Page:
With Real Madrid's last competitive game having taken place over a month ago and with three weeks having passed since eternal rival Barcelona took home the 2015 Champions League trophy, fans of the former have been anxious as they await the reinforcements they feel will be necessary to bring this club back to the summit of European football. On the shortlist of necessities going into the transfer period was a goalkeeper, rightback to take Alvaro Arbeloa's spot, a leftback to replace Fabio Coentrao, at least one midfielder (preferably of the defensive variety) and one more attacker/backup striker. Of these, two have definitely been added and, depending on if your glass is half full, two more could be more or less done deals ready to be confirmed. However, fans online are making their discomfort with the club's transfer pace known, but should they be worried?
It's easy to look at a club such as Champions League runner-up Juventus and the early deals they've made for players such as Paulo Dybala and Sami Khedira and to be envious of how proactive they've been. After all, Real Madrid should look back to the summer of 2013 when Gareth Bale joined in the nick of time and had virtually no preseason with his new club. He went into the season carrying an injury and clearly needed a few weeks to get up to speed. There's something to be said about quickly and efficiently plugging a roster's holes in time for the new members to join the preseason tour and become acclimated with their new teammates and staff. Additionally, completing business early and without unnecessary media fanfare is smart from a financial perspective as the more hype a transfer generates the higher the purchase price could be. Paul Pogba is seemingly an example of this as rumored prices for his services have been steadily rising not only since the end of the most recent season but since last summer. With more media attention and more clubs joining the fray as the summer goes on, the implied reliance on the transfer target and his price swells to proportions which could have potentially been avoided had the clubs interested acted faster.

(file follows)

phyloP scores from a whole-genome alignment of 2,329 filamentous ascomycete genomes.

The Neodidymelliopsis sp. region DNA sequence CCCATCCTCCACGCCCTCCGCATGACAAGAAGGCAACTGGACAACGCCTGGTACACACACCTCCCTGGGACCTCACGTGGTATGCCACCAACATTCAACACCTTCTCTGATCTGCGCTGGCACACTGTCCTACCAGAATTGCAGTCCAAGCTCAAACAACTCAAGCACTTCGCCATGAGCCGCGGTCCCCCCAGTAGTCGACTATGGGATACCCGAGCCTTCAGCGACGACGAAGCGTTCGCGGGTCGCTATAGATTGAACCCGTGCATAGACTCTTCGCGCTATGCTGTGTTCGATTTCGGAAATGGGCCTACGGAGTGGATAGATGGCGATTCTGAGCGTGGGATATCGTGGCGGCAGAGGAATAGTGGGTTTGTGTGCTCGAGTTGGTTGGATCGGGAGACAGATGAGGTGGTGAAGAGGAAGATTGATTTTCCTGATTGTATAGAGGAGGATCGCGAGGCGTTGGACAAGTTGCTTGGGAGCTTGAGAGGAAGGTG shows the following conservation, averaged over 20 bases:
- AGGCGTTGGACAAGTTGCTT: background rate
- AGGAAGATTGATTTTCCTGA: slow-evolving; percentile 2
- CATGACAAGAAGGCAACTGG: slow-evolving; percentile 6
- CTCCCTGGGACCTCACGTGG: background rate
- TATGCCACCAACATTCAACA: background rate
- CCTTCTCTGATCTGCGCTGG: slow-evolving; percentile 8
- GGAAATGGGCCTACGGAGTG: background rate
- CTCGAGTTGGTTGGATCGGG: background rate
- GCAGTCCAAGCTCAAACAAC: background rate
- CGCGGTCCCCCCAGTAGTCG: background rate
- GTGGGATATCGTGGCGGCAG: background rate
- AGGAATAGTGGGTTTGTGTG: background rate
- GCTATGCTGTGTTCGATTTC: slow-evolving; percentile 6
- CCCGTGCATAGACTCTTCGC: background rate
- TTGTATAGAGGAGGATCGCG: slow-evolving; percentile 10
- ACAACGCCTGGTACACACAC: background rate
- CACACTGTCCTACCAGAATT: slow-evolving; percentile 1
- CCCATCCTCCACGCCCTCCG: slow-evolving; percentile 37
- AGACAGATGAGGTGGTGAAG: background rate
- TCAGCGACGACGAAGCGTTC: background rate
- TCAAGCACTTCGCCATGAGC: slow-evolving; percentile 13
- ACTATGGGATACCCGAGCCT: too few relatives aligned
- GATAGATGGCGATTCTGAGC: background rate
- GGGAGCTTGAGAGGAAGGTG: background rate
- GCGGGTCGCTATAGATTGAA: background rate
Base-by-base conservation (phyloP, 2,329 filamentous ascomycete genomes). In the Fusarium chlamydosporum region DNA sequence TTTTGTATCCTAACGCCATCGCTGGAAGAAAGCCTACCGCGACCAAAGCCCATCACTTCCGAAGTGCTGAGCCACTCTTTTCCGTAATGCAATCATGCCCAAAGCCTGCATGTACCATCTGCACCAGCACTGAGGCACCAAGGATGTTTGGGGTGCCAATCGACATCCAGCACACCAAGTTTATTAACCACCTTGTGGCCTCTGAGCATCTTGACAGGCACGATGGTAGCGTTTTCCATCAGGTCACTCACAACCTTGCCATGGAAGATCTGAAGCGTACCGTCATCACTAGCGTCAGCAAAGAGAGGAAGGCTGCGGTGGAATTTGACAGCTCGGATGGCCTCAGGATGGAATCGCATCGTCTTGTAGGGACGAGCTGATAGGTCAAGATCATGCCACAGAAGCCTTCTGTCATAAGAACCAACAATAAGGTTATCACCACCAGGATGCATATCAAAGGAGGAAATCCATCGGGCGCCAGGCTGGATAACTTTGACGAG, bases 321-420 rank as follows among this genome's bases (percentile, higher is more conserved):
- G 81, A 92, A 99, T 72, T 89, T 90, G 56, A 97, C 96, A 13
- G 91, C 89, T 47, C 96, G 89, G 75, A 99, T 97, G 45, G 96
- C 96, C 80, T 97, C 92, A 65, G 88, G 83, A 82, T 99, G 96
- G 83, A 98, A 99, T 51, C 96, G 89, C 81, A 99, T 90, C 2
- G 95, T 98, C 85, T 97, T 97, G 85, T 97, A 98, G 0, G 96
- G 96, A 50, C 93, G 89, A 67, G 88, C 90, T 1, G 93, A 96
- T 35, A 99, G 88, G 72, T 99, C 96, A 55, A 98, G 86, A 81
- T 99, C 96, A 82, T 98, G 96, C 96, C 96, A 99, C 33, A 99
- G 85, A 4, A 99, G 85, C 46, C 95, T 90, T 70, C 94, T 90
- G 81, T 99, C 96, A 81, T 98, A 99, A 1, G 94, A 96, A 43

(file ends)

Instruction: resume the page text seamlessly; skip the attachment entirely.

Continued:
However, Real Madrid often seems to be the exception to these rules. As this is a club with very deep pockets, it's not unnatural for selling clubs to try and hold out as long as they can in order to get the maximum amount of money, as we saw with the Bale transfer saga. Manchester United, current employers of Real Madrid transfer target David De Gea, is not a selling club or a club in need of money by any means. However, they know that the club interested in their player can afford to pay exorbitant prices even for someone in the last year of his contract. This is not a new phenomenon either, last summer Mattia Perin's agent stated that his client could be had for €10-12 million but if Madrid came calling that price would be €25 million. There is probably no doubt that the club would like to complete its business early, but it's the nature of the beast that negotiations will drag out for weeks, especially with massive names being bandied around and not depth options from provincial sides.